The Four Humors

From the Greeks and Romans through the 19th century, health and wellness was thought to revolve around four “humors”. When the humors were in balance, the individual was healthy. When they were out of balance, the body became ill. Thus, the thinking went, the way to treat illness was to bring the humors back into balance. They are blood, yellow bile, black bile, and phlegm.

Humour Season Element Organ Qualities Ancient characteristics
Blood spring air liver warm & moist courageous, hopeful, amorous
Yellow bile summer fire gall bladder warm & dry easily angered, bad tempered
Black bile autumn earth spleen cold & dry despondent, sleepless, irritable
Phlegm winter water brain/lungs cold & moist calm, unemotional

This is the origin of such practices as “bleeding” a patient; if someone was thought to have too much blood (their blood humor being out of balance), by removing excess blood, health could be restored.

This could be used as the basis of a healing system in an RPG, of course. Characters could have points for each humor, and diseases or other illnesses would cause one or more of them to be out of alignment. Spells could affect specific humors, with specific results; four different types of “cure disease” spell, for example. And, of course, if magical healing is not available, a chiurgeon would use humorism as the basis for his diagnosis and treatment.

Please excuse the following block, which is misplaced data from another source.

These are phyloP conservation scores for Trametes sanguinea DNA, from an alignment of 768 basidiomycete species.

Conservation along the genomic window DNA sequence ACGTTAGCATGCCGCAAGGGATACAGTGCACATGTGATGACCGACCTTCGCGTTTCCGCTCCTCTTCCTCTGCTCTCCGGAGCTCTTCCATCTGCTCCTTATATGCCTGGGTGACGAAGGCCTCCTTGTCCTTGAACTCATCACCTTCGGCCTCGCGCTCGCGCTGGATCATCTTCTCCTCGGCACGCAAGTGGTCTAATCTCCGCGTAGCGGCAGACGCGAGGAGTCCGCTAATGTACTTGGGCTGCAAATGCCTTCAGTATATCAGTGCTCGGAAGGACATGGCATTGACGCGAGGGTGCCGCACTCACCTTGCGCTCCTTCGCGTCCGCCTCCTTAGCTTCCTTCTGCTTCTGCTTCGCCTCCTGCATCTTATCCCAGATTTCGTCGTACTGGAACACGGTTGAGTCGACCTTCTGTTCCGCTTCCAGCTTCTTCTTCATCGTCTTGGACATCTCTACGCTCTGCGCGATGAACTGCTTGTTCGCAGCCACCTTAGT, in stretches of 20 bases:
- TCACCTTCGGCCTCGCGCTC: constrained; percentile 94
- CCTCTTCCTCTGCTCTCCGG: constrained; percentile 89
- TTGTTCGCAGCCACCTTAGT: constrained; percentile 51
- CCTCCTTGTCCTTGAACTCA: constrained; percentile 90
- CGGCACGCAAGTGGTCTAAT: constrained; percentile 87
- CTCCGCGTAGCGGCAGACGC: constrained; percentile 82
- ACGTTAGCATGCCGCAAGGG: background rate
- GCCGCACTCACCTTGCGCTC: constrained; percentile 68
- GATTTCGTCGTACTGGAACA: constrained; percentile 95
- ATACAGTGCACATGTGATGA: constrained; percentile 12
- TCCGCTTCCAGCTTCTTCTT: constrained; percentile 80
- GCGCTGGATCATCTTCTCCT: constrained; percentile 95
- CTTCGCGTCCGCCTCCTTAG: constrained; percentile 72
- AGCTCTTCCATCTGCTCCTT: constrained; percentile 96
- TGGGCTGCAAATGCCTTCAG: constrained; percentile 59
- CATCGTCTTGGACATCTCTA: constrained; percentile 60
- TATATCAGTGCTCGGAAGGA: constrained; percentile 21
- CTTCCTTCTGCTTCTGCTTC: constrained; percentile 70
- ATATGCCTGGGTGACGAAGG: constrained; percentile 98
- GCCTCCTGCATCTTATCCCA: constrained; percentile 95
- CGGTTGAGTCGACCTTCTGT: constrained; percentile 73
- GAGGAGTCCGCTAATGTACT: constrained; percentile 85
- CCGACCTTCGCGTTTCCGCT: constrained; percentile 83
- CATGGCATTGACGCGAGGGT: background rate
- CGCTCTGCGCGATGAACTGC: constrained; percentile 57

If nothing else, humorism can provide some interesting background for your medieval-themed campaign.

Written by 

Wargamer and RPG'er since the 1970's, author of Adventures Dark and Deep, Castle of the Mad Archmage, and other things, and proprietor of the Greyhawk Grognard blog.

4 thoughts on “The Four Humors

  1. The idea of a surgeon class in ADD tickles me now. Fellow with the knowledge to heal unparralleled even by powerful clerics, but with a dark side, too.

    Knowledge of how to heal brings academic knowledge of how to hurt or torture. "Is it safe?"

    And should certainly be required to practice his skills in order to keep them in good order. Disections and vivisections on a semi-regular basis. Keeping abreast of the latest in research of his fellows. Etc.

    Hmmmm . . .

  2. For a time, foods were rated on a warm/cold, dry/moist basis. Tubers, for example, were considered dry and cold,and were usually eaten in soups (adding warmth and moisture to balance them out). Physicians would use these characteristics to proscribe diets for the sick to help bring them back in balance.

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